The first organized fair was held in 1537. At their peak, the fairs surpassed those held anywhere else in the world. Bars of silver were stacked high in the streets, but the presence of the heavily armed Spanish fleet kept pirates away.
Not so between fairs. Despite its great importance to the Spanish Empire, the isthmus was neglected and never adequately defended against pirates. Panama was always treated as a notch below, say, Peru, a wealthy and powerful viceroyalty. Panama had the lower administrative rank of audencia and was governed by a president.
The trade fairs and treasure shipments marked the first time Panama became a crucial link in world commerce, a role it has continued to play over the years—as a route for the Forty-niners, as the site of the Panama Canal, and as an international banking capital. One can even see the Colón Free Zone, along the coast where the ruins of the Spanish fortifications still stand, as a kind of descendant of the Spanish trade fairs.
After 1628, these fairs diminished in importance along with the declining fortunes of the Spanish Empire. They were finally abandoned in 1739.
Elizabethan Pirates and Privateers
Lack of funds, poor planning, and procrastination have been blamed for the fact that Panama was constantly sacked and looted throughout the Spanish era.
Nombre de Dios was always a bad choice for a port—the harbor was shallow and exposed, and it would have been hard to defend even if it had had better fortifications. Sir Francis Drake attacked it in 1572 and would likely have sacked it then if he had not been wounded during the conflict. Still, he and his men went on to ambush a mule train on the Camino Real loaded down with so many tons of silver they couldn’t carry it away. They buried it instead and made off with some gold. The Spanish dug up the silver before Drake could return for it.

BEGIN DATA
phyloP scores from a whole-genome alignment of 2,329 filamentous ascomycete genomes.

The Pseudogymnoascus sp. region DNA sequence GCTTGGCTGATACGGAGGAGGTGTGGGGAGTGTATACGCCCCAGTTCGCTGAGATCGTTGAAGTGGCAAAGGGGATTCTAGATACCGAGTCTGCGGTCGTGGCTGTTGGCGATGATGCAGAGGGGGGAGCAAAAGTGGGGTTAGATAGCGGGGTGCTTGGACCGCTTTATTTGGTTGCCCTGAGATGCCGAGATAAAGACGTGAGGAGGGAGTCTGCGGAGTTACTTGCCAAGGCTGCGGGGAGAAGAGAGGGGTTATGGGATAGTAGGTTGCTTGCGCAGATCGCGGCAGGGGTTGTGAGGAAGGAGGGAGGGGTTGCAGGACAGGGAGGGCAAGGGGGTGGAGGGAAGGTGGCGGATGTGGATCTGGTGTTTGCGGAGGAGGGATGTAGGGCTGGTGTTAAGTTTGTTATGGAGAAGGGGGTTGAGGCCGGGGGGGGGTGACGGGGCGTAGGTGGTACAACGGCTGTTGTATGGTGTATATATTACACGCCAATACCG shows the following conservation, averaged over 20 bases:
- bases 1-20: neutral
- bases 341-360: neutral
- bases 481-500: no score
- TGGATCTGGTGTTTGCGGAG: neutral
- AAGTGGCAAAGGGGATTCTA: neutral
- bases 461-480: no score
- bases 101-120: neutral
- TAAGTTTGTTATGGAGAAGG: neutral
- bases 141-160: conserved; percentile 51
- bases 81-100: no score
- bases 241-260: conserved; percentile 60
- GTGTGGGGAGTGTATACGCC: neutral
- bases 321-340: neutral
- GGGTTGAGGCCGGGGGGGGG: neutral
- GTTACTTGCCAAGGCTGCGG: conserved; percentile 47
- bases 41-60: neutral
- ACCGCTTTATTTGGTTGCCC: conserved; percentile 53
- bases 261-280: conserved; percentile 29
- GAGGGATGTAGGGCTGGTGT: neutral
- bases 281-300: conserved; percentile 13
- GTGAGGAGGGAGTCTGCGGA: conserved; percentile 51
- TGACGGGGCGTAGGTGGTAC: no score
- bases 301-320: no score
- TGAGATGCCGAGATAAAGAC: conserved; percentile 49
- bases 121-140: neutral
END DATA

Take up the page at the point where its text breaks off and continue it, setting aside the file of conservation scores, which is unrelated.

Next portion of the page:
Drake’s many exploits on the isthmus as a young adventurer during this period read like something straight out of Treasure Island. As historians have pointed out, one gets a sense he had an enormously good time tweaking the Spanish. He had help in his adventures from cimarrones, escaped African slaves who lived in hidden towns in the jungle and also delighted in harrying their former Spanish masters.
Drake returned to the isthmus years later for more adventures, but he fell sick and died on January 28, 1596, and was buried at sea in a lead-lined coffin near Portobelo. Expeditions have searched for that coffin, but it has never been found.
The Spanish abandoned Nombre de Dios and moved west to Portobelo in 1597, before the fortifications were even completed. Portobelo was a far better location for an important port town. The harbor was long and narrow, surrounded by hills. The Spanish fortified it heavily, but the design was poor from the beginning and constant redesigns over the years didn’t seem to help matters much.
Portobelo was barely completed by the time the English pirate William Parker attacked and looted it in 1601. It was sacked and rebuilt several times over the next 200 years.
Morgan and the Sacking of Panama City